Artists Mata Ruda, LNY and Nanook have been invited to Baltimore to paint the stables for the Arabber Yard on the West Side of the city. This project builds off of the mural produced by Gaia last fall for the Arabbers on Fremont Avenue and will serve as a segue into transforming the yard into historic preservation site.
Arabbing as a practice began in the 19th century in Baltimore when easy access to stables and the shipyards of the inner harbor made selling fruit with horse drawn carriages an attainable entrepreneurial enterprise for African Americans in Baltimore. During the war effort and after WWII arabbing became an almost entirely African American trade. Competition from supermarkets and restrictions from modern zoning laws have endangered this heritage. Today there are only a couple sites left that serve as arabbing stables, with the Fremont Avenue location being one of the most prominent in the city. Today, arabbing serves as a viable living for a handful of men and their families whilst also serving a variety of communities including neighborhoods that do not have easy access to produce and whole foods.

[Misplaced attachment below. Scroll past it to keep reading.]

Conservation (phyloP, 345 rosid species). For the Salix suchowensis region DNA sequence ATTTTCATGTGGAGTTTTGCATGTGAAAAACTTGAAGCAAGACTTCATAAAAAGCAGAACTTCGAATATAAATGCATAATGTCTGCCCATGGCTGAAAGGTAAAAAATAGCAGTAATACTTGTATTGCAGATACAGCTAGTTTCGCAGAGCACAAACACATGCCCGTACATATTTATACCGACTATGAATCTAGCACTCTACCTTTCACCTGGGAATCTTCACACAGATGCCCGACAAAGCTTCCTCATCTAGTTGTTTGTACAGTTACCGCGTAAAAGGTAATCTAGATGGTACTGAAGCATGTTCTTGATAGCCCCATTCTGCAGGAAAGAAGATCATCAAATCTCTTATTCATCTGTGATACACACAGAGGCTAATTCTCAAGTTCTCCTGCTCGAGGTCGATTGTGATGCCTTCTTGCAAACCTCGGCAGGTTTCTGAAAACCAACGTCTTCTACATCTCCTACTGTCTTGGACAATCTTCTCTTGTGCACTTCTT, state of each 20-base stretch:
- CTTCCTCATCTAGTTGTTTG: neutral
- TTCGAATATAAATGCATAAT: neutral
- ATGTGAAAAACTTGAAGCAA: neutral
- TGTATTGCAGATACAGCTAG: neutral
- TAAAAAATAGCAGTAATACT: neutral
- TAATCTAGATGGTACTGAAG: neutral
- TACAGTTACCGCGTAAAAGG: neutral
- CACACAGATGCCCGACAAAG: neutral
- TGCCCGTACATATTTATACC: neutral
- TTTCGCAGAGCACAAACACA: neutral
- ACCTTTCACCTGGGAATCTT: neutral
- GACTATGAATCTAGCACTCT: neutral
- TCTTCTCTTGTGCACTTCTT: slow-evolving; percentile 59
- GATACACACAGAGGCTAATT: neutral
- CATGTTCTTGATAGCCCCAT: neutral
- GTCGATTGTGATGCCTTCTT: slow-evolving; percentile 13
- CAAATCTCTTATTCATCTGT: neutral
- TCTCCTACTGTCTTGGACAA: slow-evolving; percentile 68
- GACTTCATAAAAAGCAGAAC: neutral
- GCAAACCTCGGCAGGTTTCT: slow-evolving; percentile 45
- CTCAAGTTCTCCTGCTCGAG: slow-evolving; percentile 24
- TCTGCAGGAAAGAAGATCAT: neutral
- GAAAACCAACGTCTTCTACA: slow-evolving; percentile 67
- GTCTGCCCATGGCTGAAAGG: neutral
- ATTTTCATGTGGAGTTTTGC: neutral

Mata Ruda, Gaia, Nanook and LNY will use the story and experience of Baltimore's fruit sellers to produce murals that will span the entirety of inside and exterior of the Fremont stables. The paintings are apart of a larger plan that will be implemented on behalf of the Arabber Preservation Society in the near future to make the site into a visitor center and provide the necessary renovations to the preexisting stable.
Risks and challenges
only an act of god could prevent this project from coming to fruition. The artists are poised to paint rain or shine and have worked together extensively in the past. Baltimore is an extremely chill place to produce public art and permits are not necessary to paint publicly, even if one person were seriously injured during the mural painting, we could continue with their guidance.Learn about accountability on Kickstarter
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